Gothic North Theater delivers an enjoyable production of Steel Magnolias
Robert Harling’s Steel Magnolias is often regarded as the consummate “chick flick” for the stage. Set in a Louisiana beauty shop, it features an all-female cast, which spends the entire play fixing each other’s hair, doing each other’s nails and gossiping about men, weddings, babies and the latest features in Glamour magazine.
But in subtle, wise ways, the women of Truvy’s Beauty Salon are talking about life, love, tragedy and making one’s way through it all with an intact sense of humor. Decades after it was written, the clever, bittersweet play continues to leave audiences laughing, crying and contemplating.
Gothic North Theater’s take on the wry comedy is lovingly delivered and warmly funny, featuring a likeable cast and a strong sense of atmosphere. The production sometimes falters, sometimes misses its mark and sometimes distracts, but in the end, Gothic North delivers a satisfying rendition of a satisfying play.
The play, set over nearly three years, never leaves the cozy beauty shop. As the characters are faced with both joy and sadness, the play deals with the way life marches on, the way women bond through it all and the way gossip from old friends and a fresh coat of lipstick can make just about anything bearable.
For the most part, that comforting atmosphere manages to get transmitted to the audience, another potential reason for the play’s popularity. In this production, especially, there’s something very warm and convincing about the world of the salon. As the women buzz about the shop with their gossip, their attitudes and their hair picks, you can almost smell the shampoo.
Particularly sparkling are the characters of the young bride and darling of the neighborhood, Shelby (Rachel Collette), and her mother, M’Lynn (Chris Miller). Collette is comfortable and poised on stage, thoughtfully delivering a character who is, in turn, serene and sassy. Miller is also able to present a well-rounded, complex character, whose emotional responses ring genuine, particularly in the last scene. As they interact with the charged dynamic of mothers and daughters everywhere, the two are consistently funny and very compelling.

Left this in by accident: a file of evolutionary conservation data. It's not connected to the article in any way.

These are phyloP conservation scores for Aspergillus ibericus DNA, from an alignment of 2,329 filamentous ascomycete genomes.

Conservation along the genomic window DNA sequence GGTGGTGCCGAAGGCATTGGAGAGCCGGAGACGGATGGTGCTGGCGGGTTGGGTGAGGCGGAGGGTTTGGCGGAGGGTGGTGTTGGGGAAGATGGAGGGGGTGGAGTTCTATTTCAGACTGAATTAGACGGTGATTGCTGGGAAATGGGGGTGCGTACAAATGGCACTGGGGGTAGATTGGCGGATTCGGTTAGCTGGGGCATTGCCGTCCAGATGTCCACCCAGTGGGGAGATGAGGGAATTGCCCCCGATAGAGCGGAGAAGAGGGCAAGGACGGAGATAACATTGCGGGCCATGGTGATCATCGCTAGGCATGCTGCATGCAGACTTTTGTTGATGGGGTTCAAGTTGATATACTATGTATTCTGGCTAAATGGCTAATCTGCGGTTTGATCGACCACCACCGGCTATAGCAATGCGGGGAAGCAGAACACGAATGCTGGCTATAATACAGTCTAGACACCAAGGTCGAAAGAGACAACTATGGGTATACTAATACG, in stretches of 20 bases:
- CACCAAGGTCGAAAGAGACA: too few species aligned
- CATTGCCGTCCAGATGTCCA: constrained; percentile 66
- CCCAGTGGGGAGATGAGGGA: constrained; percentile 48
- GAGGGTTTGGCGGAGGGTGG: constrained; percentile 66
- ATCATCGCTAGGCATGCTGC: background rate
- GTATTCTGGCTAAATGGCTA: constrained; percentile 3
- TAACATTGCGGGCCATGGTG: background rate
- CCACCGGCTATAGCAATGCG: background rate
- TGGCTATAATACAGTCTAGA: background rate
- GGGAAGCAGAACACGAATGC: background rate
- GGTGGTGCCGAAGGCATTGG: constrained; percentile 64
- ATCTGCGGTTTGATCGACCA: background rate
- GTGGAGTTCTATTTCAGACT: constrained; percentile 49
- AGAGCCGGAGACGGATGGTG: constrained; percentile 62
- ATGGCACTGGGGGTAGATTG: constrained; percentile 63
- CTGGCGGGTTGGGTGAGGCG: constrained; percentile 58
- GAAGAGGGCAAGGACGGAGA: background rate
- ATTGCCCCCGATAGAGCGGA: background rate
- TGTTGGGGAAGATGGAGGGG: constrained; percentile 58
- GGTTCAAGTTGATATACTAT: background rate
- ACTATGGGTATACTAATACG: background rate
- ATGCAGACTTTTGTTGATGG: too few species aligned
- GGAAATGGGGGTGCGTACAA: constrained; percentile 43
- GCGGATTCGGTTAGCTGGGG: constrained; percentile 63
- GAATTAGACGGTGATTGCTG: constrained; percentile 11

Harriet Beaman gives an excellent portrayal of the outspoken Ouiser, an older woman who isn’t crazy but has just “been in a bad mood for the past 40 years.” Beaman delivers her lines with mastery, assurance and just the right proportion of dry wit, getting some of the biggest laughs in the show.
A noticeable quirk of this production: None of the cast members attempt that old Southern drawl. This may have been a wise choice—butchered accents can ruin otherwise flawless productions, and if the twang just isn’t happening, doing without is almost always a safer bet. However, Steel Magnolias is a play specifically about Southern women in all of their glory: about their strengths, their weaknesses, their indomitable sassiness. The themes, the jokes and the lines are distinctly Southern, and when delivered with flat Yankee precision, there’s definitely something missing.
Feeling comfortable with accents might have helped some of the play’s cast members feel a bit more at home in their character’s skins. At the performance I attended, some actresses forgot lines, broke character and seemed noticeably self-conscious as they moved about the stage. It’s sometimes unclear how old certain characters are supposed to be, and it’s sometimes unclear if the actresses themselves are quite sure: As the newcomer Annelle, the young Kathleen Erquiaga spends the first scene with salt-and-pepper hair and a mature demeanor. By the end of the play, she’s as bouncy as a teenager, sporting thick brown curls that fall around her shoulders.
In the end, though, these distractions are never really more than that, and they don’t detract from the play’s overall emotional impact.